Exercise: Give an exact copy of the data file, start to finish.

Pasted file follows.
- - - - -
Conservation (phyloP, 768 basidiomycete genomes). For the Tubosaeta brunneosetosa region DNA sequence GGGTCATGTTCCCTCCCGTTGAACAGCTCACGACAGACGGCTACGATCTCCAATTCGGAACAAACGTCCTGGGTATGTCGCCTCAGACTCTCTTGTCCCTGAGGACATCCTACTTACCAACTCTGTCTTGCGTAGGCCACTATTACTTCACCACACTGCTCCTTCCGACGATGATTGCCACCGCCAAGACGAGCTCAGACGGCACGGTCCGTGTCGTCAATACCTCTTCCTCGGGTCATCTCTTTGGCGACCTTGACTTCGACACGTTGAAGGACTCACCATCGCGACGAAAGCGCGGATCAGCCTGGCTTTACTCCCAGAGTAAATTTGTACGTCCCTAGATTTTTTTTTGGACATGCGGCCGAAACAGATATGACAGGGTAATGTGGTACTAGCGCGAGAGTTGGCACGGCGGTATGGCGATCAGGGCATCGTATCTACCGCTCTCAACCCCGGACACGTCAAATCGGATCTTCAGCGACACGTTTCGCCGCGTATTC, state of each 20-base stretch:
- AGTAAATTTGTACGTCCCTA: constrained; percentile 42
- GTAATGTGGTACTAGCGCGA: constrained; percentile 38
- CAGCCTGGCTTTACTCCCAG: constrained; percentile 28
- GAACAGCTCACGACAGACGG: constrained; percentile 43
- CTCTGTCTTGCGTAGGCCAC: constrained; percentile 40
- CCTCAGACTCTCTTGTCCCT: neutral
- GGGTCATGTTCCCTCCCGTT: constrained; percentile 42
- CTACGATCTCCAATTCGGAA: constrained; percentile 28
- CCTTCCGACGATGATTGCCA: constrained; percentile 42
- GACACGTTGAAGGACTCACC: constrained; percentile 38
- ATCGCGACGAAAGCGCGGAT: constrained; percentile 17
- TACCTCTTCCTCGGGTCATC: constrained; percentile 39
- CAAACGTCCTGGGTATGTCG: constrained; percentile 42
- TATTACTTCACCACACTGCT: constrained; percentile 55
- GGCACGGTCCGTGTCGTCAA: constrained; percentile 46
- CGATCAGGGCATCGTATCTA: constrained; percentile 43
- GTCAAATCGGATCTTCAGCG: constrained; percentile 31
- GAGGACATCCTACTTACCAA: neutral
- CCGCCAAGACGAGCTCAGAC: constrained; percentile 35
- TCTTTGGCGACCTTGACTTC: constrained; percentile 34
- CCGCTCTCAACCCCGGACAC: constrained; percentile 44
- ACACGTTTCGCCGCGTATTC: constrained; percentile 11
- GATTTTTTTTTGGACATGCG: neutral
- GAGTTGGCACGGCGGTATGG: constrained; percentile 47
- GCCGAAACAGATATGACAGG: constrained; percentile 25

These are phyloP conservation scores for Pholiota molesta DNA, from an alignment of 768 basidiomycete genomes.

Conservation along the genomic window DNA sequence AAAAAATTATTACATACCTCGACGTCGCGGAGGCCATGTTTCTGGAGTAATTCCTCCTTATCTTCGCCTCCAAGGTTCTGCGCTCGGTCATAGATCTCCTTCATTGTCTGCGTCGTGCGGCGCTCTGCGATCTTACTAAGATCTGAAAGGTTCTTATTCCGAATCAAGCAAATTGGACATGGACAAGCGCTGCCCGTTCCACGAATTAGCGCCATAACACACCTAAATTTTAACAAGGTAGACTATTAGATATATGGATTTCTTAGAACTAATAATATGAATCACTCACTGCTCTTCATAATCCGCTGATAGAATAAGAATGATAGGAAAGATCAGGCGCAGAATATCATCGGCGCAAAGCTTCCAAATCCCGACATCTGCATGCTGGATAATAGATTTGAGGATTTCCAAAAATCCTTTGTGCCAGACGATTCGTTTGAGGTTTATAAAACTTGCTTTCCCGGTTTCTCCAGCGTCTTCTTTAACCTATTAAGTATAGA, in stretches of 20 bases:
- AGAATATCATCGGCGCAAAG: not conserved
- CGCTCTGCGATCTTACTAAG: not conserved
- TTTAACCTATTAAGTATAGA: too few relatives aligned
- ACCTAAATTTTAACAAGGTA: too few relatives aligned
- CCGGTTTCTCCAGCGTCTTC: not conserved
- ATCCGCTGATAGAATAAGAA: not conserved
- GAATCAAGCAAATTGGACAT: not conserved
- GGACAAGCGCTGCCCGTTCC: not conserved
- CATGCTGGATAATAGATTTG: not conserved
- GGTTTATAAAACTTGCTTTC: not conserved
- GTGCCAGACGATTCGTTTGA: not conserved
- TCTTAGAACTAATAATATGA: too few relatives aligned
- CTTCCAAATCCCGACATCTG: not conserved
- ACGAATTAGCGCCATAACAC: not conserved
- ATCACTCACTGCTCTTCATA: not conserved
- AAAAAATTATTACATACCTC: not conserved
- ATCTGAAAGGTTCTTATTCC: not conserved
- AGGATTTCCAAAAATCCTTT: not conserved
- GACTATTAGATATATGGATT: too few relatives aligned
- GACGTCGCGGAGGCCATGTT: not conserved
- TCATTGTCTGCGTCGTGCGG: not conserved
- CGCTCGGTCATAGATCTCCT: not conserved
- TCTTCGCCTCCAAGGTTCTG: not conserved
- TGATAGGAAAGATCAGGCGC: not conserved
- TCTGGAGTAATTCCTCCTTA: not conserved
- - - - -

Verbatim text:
Conservation (phyloP, 768 basidiomycete genomes). For the Tubosaeta brunneosetosa region DNA sequence GGGTCATGTTCCCTCCCGTTGAACAGCTCACGACAGACGGCTACGATCTCCAATTCGGAACAAACGTCCTGGGTATGTCGCCTCAGACTCTCTTGTCCCTGAGGACATCCTACTTACCAACTCTGTCTTGCGTAGGCCACTATTACTTCACCACACTGCTCCTTCCGACGATGATTGCCACCGCCAAGACGAGCTCAGACGGCACGGTCCGTGTCGTCAATACCTCTTCCTCGGGTCATCTCTTTGGCGACCTTGACTTCGACACGTTGAAGGACTCACCATCGCGACGAAAGCGCGGATCAGCCTGGCTTTACTCCCAGAGTAAATTTGTACGTCCCTAGATTTTTTTTTGGACATGCGGCCGAAACAGATATGACAGGGTAATGTGGTACTAGCGCGAGAGTTGGCACGGCGGTATGGCGATCAGGGCATCGTATCTACCGCTCTCAACCCCGGACACGTCAAATCGGATCTTCAGCGACACGTTTCGCCGCGTATTC, state of each 20-base stretch:
- AGTAAATTTGTACGTCCCTA: constrained; percentile 42
- GTAATGTGGTACTAGCGCGA: constrained; percentile 38
- CAGCCTGGCTTTACTCCCAG: constrained; percentile 28
- GAACAGCTCACGACAGACGG: constrained; percentile 43
- CTCTGTCTTGCGTAGGCCAC: constrained; percentile 40
- CCTCAGACTCTCTTGTCCCT: neutral
- GGGTCATGTTCCCTCCCGTT: constrained; percentile 42
- CTACGATCTCCAATTCGGAA: constrained; percentile 28
- CCTTCCGACGATGATTGCCA: constrained; percentile 42
- GACACGTTGAAGGACTCACC: constrained; percentile 38
- ATCGCGACGAAAGCGCGGAT: constrained; percentile 17
- TACCTCTTCCTCGGGTCATC: constrained; percentile 39
- CAAACGTCCTGGGTATGTCG: constrained; percentile 42
- TATTACTTCACCACACTGCT: constrained; percentile 55
- GGCACGGTCCGTGTCGTCAA: constrained; percentile 46
- CGATCAGGGCATCGTATCTA: constrained; percentile 43
- GTCAAATCGGATCTTCAGCG: constrained; percentile 31
- GAGGACATCCTACTTACCAA: neutral
- CCGCCAAGACGAGCTCAGAC: constrained; percentile 35
- TCTTTGGCGACCTTGACTTC: constrained; percentile 34
- CCGCTCTCAACCCCGGACAC: constrained; percentile 44
- ACACGTTTCGCCGCGTATTC: constrained; percentile 11
- GATTTTTTTTTGGACATGCG: neutral
- GAGTTGGCACGGCGGTATGG: constrained; percentile 47
- GCCGAAACAGATATGACAGG: constrained; percentile 25

These are phyloP conservation scores for Pholiota molesta DNA, from an alignment of 768 basidiomycete genomes.

Conservation along the genomic window DNA sequence AAAAAATTATTACATACCTCGACGTCGCGGAGGCCATGTTTCTGGAGTAATTCCTCCTTATCTTCGCCTCCAAGGTTCTGCGCTCGGTCATAGATCTCCTTCATTGTCTGCGTCGTGCGGCGCTCTGCGATCTTACTAAGATCTGAAAGGTTCTTATTCCGAATCAAGCAAATTGGACATGGACAAGCGCTGCCCGTTCCACGAATTAGCGCCATAACACACCTAAATTTTAACAAGGTAGACTATTAGATATATGGATTTCTTAGAACTAATAATATGAATCACTCACTGCTCTTCATAATCCGCTGATAGAATAAGAATGATAGGAAAGATCAGGCGCAGAATATCATCGGCGCAAAGCTTCCAAATCCCGACATCTGCATGCTGGATAATAGATTTGAGGATTTCCAAAAATCCTTTGTGCCAGACGATTCGTTTGAGGTTTATAAAACTTGCTTTCCCGGTTTCTCCAGCGTCTTCTTTAACCTATTAAGTATAGA, in stretches of 20 bases:
- AGAATATCATCGGCGCAAAG: not conserved
- CGCTCTGCGATCTTACTAAG: not conserved
- TTTAACCTATTAAGTATAGA: too few relatives aligned
- ACCTAAATTTTAACAAGGTA: too few relatives aligned
- CCGGTTTCTCCAGCGTCTTC: not conserved
- ATCCGCTGATAGAATAAGAA: not conserved
- GAATCAAGCAAATTGGACAT: not conserved
- GGACAAGCGCTGCCCGTTCC: not conserved
- CATGCTGGATAATAGATTTG: not conserved
- GGTTTATAAAACTTGCTTTC: not conserved
- GTGCCAGACGATTCGTTTGA: not conserved
- TCTTAGAACTAATAATATGA: too few relatives aligned
- CTTCCAAATCCCGACATCTG: not conserved
- ACGAATTAGCGCCATAACAC: not conserved
- ATCACTCACTGCTCTTCATA: not conserved
- AAAAAATTATTACATACCTC: not conserved
- ATCTGAAAGGTTCTTATTCC: not conserved
- AGGATTTCCAAAAATCCTTT: not conserved
- GACTATTAGATATATGGATT: too few relatives aligned
- GACGTCGCGGAGGCCATGTT: not conserved
- TCATTGTCTGCGTCGTGCGG: not conserved
- CGCTCGGTCATAGATCTCCT: not conserved
- TCTTCGCCTCCAAGGTTCTG: not conserved
- TGATAGGAAAGATCAGGCGC: not conserved
- TCTGGAGTAATTCCTCCTTA: not conserved